The broken terminal strip was replaced with a new one machined from a piece of linen phenolic that I had. I pressed in large brass nuts, then glued them in with epoxy. The next issue was the strange mounting system. The motor was designed to fit a cast iron mounting flange with a bayonet lock and keyed anti rotation section. I chose an easier to make 1/2 " aluminum plate, and a bayonet ring of just the right thickness so I had to tap it with a hammer to lock it in. A separate steel keyed block was made that bolts to the large aluminum mounting plate. The bell housing looked a bit weak to support the 90 lb motor, so I welded up a complete angle iron bracket to carry the weight.
I clamped the bell housing on my bridgeport table then indicated the round tranny locating hole on the bell housing to center the miller quill on the tranny mounting hole.Then I took the main motor mounting plate and with the indicator got that exactly concentric with the tranny hole. With the plate clamped to the bell housing I drilled two spring pin holes and drove in the spring pins to allow disassembly and re assembly with perfect alignment. I transfered the two 7/16-14 holes to the mounting plate and drilled clearance holes.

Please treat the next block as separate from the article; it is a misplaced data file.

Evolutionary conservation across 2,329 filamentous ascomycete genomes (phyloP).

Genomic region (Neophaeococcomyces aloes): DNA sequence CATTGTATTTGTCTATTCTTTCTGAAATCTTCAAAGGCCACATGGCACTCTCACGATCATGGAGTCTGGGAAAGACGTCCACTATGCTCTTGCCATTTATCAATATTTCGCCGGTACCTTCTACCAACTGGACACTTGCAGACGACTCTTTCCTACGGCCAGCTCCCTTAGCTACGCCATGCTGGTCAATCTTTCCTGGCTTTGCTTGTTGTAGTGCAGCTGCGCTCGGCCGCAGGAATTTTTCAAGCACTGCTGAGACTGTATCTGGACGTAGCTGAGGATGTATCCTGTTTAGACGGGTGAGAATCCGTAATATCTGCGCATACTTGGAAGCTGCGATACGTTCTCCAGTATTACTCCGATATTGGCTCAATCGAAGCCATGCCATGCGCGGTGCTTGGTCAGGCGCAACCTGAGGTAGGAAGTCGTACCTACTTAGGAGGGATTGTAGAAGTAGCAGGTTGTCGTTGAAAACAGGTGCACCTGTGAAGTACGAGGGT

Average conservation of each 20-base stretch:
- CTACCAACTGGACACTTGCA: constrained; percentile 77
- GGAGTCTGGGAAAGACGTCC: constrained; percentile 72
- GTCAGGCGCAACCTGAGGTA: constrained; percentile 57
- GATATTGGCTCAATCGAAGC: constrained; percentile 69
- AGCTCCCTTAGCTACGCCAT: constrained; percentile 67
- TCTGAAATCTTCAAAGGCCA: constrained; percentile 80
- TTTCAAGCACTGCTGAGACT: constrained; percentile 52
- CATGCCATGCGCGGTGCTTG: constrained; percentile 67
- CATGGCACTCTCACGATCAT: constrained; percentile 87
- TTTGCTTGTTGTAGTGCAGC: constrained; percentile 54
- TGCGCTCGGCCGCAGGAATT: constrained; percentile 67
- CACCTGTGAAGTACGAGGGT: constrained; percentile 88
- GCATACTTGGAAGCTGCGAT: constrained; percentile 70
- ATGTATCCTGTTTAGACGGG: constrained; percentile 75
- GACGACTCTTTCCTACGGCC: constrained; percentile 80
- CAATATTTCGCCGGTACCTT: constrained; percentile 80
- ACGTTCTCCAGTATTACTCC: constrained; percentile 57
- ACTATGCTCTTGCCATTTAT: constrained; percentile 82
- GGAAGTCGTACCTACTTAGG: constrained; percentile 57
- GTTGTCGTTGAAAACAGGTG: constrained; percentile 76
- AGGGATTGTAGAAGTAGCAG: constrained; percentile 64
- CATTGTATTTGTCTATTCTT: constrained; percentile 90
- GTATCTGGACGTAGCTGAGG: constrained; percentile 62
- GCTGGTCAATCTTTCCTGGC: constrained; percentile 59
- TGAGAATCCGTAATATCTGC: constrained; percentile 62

The final step was to determine the exact thickness spacer necessary to engage the clutch plate with the tranny spline with about 0.02" clearance between the two shafts.
With some help, the assembly was mounted. Next step battery holder.